The term “fast fashion” has become a buzzword over recent years, but what exactly does it mean, and what consequences have to follow?
“Fast fashion can be defined as an approach to the design, creation, and marketing of clothing fashions that emphasises making fashion trends quickly and cheaply available to consumers.”Merriam Webster
The big, ugly truth about fast fashion is that these clothing retailers often cut corners, at the expense of the environment, to keep up with the demands of these frequently changing styles.
It is estimated the apparel and footwear industry accounts for 8% of the world’s GHG emissions. With nearly three-fifths of all clothing ending up in incinerators or landfills within a year of being produced. Also, 20-25% of globally produced chemical compounds are utilised in the textile finishing industry.
The ever-growing demand for cheaper clothes, alongside an increase in the use of more synthetic materials and less natural fibres, has meant that the apparel industry’s impact on climate change is on the rise. With increased awareness of the issues surrounding the fashion industry, more retailers and brands have started pledging to switch to more eco-friendly business practices. H&M is an example of this, having promised to be 100% sustainable by 2040 through transitioning the types of textiles and fabrics used. Alongside H&M, is Zara, which is aiming to stop sending all unused textiles to landfills by 2020. Their goal is to develop an efficient life cycle for their clothes, meaning less textile landfill waste.
The environment is not the only one suffering as a result of our purchasing. The apparel industry is and has historically been one of the most women-dominated industries in the world today. Unfortunately, despite producing some of the most profitable companies in the world, in many situations, women garment workers are subject to low wages, unsafe working conditions, and domestic violence.
Bonded labour is a reality for some women in the apparel industry. For example, in southern India, 80% of workers in cotton spinning mills are women and adolescent girls from lower castes. These young girls are paid below the legal minimum wage and can face a range of sexual and physical abuse. Furthermore, the University of California, Berkeley conducted a comprehensive assessment of conditions facing home-based garment workers, whose work often involves applying the final touches to a garment, such as embroidery and buttons. It found that women and girls from the most marginalised communities toiled for as little as 15 cents an hour in homes across India. Child labour and forced labour were rife and wages regularly suppressed.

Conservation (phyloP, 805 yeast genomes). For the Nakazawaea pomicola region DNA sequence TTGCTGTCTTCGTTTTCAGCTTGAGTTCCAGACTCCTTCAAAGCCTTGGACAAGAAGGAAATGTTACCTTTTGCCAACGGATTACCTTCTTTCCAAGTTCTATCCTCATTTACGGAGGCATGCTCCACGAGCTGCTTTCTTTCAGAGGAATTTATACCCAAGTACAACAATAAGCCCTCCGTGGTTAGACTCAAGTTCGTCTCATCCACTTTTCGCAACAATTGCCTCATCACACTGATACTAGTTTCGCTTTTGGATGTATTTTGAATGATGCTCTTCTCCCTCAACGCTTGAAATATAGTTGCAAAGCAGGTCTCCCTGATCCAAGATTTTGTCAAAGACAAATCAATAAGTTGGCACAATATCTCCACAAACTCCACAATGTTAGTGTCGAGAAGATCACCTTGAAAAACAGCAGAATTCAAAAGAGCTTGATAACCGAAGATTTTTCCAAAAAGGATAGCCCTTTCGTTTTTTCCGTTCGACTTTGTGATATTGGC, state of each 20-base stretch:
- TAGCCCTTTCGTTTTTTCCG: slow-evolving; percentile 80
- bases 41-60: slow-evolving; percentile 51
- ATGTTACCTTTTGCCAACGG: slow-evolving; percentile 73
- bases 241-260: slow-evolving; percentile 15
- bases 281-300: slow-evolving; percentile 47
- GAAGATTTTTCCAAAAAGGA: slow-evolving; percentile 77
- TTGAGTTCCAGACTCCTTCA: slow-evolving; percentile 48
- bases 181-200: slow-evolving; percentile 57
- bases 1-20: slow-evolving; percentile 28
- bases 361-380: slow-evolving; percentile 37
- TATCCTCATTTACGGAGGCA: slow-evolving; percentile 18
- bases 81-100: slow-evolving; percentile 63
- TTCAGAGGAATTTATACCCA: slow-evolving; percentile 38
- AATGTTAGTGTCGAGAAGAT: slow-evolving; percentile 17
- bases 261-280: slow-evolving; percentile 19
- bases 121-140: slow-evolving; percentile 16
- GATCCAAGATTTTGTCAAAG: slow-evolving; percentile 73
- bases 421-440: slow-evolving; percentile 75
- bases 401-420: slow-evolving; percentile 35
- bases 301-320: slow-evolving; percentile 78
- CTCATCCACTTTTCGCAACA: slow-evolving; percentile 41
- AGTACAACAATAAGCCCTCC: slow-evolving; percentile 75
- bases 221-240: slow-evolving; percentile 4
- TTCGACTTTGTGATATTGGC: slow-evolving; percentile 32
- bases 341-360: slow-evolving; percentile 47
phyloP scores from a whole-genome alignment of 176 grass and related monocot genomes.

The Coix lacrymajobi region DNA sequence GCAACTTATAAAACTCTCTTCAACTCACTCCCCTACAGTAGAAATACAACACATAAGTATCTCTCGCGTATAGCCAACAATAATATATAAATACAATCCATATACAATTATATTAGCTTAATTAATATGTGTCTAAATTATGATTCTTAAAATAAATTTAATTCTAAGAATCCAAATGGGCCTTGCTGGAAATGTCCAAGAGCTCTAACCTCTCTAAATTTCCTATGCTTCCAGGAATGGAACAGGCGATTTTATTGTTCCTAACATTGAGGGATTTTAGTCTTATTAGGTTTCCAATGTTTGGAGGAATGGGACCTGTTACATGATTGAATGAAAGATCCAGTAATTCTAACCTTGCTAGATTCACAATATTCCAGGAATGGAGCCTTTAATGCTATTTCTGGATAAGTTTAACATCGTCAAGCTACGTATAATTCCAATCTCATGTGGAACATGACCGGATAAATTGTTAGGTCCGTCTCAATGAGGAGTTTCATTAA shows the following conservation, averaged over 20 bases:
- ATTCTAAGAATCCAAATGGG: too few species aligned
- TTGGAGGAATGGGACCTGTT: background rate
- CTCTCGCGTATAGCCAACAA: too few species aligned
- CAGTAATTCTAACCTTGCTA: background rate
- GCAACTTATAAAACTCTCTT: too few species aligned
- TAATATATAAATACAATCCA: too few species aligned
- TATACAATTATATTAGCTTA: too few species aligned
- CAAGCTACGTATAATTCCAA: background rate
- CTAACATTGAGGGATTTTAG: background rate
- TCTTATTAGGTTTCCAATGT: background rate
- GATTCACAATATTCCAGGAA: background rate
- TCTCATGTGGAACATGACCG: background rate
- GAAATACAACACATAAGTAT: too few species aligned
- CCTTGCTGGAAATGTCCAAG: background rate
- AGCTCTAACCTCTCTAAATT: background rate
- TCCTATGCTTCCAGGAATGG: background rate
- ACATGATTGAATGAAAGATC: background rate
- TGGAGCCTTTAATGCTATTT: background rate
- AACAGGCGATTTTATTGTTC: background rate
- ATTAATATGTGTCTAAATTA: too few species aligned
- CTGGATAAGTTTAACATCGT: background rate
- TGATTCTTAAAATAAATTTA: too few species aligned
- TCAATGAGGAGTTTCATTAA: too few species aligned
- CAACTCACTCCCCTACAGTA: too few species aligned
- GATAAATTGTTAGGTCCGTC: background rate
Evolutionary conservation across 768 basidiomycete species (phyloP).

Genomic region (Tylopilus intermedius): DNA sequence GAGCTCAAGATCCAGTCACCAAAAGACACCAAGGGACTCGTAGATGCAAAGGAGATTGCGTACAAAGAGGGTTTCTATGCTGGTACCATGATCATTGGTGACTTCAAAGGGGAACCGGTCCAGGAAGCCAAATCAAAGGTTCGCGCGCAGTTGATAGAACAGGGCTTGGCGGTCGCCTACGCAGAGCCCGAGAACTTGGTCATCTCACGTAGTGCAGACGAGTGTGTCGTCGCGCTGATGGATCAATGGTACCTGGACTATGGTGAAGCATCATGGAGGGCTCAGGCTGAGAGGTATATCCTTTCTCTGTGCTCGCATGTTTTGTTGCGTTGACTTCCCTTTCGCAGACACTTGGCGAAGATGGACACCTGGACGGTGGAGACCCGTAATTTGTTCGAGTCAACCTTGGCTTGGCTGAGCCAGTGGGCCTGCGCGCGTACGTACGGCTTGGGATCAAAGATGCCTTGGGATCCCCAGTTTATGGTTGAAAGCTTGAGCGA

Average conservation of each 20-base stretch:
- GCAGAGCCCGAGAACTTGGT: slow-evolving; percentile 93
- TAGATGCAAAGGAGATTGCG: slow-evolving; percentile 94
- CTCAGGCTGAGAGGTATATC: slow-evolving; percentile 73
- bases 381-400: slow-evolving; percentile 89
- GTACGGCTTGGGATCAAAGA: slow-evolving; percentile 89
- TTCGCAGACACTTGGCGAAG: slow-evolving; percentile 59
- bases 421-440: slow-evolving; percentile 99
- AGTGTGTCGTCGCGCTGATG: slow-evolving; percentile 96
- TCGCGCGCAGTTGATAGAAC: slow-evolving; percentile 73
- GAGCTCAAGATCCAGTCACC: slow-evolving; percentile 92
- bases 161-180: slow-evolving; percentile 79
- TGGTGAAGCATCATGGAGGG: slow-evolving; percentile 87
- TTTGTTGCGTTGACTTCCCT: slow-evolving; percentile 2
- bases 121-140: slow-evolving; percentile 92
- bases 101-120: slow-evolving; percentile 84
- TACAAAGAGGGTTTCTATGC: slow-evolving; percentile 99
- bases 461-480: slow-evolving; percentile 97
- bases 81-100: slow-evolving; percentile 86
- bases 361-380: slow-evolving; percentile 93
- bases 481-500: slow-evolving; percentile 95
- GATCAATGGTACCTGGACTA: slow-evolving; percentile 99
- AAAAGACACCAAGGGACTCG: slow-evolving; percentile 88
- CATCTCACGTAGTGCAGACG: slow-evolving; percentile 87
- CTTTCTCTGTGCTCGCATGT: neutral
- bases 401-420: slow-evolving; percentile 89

“Every major brand, every boutique retailer and everyone in between who sources garments from India is touched by this issue,” said Siddharth Kara, the report’s author and a lecturer at the University of California, Berkeley. “It ends up on the shelves of every major brand in the west.”
We as consumers also hold responsibility. We are all guilty of purchasing a new dress or outfit for a special occasion, only to wear it once and then discard it to the bottom of the wardrobe. Which is where it will stay, unworn. It’s a process I have practiced myself for years, without giving much thought to the environmental effect. So, what can we do to help?
- An obvious suggestion – buy less clothing.
- Buy higher quality clothing that will last longer.
- Take the time to research the brand that you are buying from.
- Wash your clothes less frequently and steer clear of items that require dry cleaning.
- Don’t throw something out just because it’s gone out of fashion. There is a high chance it will come back into fashion in your lifetime.
- Thrift stores, charity shops, jumble sales, depop – there are endless options available for us to purchase secondhand clothing. Recycling clothes saves the water that is used to make new clothes, it’s cost-efficient and it keeps unwanted clothing out of landfills.
- Host a clothing swap with your friends.
- Don’t be embarrassed to wear an outfit again.
- If your clothes are still in good condition but taking up too much space in your draw, find a local charity shop to donate them to.
- Items unfit to be donated or resold can be recycled. More and more large retail stores are starting to collect unwearable clothing to sell to textile recycling companies where the clothes are turned back into fibres to make new fabric.